Humpback whale culturally transmit their songs

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Humpback whales are famous for their extraordinary songs, which are amongst the most complex in the animal kingdom. Now researchers from the University of Queensland have revealed that multiple song types spread rapidly and repeatedly like cultural waves, eastward across the Pacific Ocean.

Humpback whales

The plaintive song of the humpback whale can travel for great distances underwater. Photo by Dr. Louis M. Herman/NOAA

Although both males and females vocalize, only males produce the loud complex “songs” that may continue for hours on end. Each song consists of lots of different sounds, such as low frequency moans, groans and growls, higher cries and shrieks, and all variations of ascents and descents, which are repeated in patterns. Interestingly, in each population all singers sing virtually the same song at any point in time. Furthermore, the song is constantly evolving, sometimes rapidly, from year to year.

By studying hours and hours of whale songs recorded from populations across the Pacific over a decade, the researchers found the striking pattern of cultural tranmission, the social learning of information or behaviours from members of the same species, as whale songs spread from Australia to French Polynesia, almost 6000km away. Although cultural transmission is believed to occur in a number of groups of non-human animals, including primates, cetaceans, and birds, it has never been documented at such a broad scale and wide population level.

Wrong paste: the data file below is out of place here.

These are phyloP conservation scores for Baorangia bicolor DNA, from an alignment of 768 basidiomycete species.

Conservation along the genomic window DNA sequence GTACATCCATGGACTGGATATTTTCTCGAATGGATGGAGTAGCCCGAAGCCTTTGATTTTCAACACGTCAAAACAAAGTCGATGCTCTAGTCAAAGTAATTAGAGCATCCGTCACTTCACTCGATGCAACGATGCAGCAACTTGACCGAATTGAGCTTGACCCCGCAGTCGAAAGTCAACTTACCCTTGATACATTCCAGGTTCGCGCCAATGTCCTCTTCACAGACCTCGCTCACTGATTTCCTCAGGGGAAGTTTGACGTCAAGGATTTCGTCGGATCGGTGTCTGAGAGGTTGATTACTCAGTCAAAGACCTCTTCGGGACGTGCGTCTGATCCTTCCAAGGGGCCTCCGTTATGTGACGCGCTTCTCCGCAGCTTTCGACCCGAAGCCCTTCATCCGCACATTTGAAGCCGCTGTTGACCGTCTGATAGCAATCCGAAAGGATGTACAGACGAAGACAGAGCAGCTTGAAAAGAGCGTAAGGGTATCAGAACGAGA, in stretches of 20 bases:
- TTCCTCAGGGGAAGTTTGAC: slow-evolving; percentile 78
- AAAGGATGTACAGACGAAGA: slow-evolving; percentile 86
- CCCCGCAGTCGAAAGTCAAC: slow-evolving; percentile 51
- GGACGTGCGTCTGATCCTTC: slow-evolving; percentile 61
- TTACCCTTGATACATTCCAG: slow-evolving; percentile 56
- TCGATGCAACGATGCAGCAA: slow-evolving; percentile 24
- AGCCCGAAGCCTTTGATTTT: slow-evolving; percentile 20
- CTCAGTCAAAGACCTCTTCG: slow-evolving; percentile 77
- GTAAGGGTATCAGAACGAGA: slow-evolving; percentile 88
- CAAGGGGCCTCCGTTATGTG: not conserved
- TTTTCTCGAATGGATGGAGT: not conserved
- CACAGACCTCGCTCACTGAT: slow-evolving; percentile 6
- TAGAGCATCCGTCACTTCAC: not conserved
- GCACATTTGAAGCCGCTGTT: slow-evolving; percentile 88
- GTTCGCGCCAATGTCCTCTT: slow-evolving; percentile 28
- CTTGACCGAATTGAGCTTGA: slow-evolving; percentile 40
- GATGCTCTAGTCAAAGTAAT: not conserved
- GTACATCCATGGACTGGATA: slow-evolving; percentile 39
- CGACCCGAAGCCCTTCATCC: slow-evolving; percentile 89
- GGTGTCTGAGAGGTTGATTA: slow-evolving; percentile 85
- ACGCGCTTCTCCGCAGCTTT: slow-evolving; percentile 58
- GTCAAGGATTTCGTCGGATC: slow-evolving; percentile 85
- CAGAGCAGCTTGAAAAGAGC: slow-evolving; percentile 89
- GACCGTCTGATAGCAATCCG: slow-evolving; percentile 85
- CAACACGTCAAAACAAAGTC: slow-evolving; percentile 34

Humpback whale with young

A humpback whale with her young

It is striking that the songs were almost exclusively passed on from west to east. The researchers think the whales in the South Pacific may hear and learn songs during their annual migration to their feeding grounds in Antarctica. Since the East Australian population is the largest in the region, these whales may have more influence on what songs become top hits.

Map of the Western and Central South Pacific Region with circles representing the location of the breeding areas of the recorded populations.

Interestingly the reason why male humpbacks sing is still not completely understood. Although most scientists agree it is likely a mating display, it is unclear whether the main effect is to attract females or to repel rival males.

It is fascinating scientists have now discovered these large-scale cultural changes in whale song. Not only because we can start to understand why humpback whales have evolved to change their complex songs in such a flexible and conforming way, but especially since investigating its underlying mechanisms may yield powerful insights into cultural evolution and the transmission of traits.

Garland, E., Goldizen, A., Rekdahl, M., Constantine, R., Garrigue, C., Hauser, N., Poole, M., Robbins, J., & Noad, M. (2011). Dynamic Horizontal Cultural Transmission of Humpback Whale Song at the Ocean Basin Scale Current Biology DOI: 10.1016/j.cub.2011.03.019
  • Joe

    im sorry but seriously, it sounds like the whale ate something really bad and is having really serious indigestion. at the end of the first song, it sounded like the whale had no more gas to expel and the last dying squeaks of it forcing out what was left was heard… furp ;)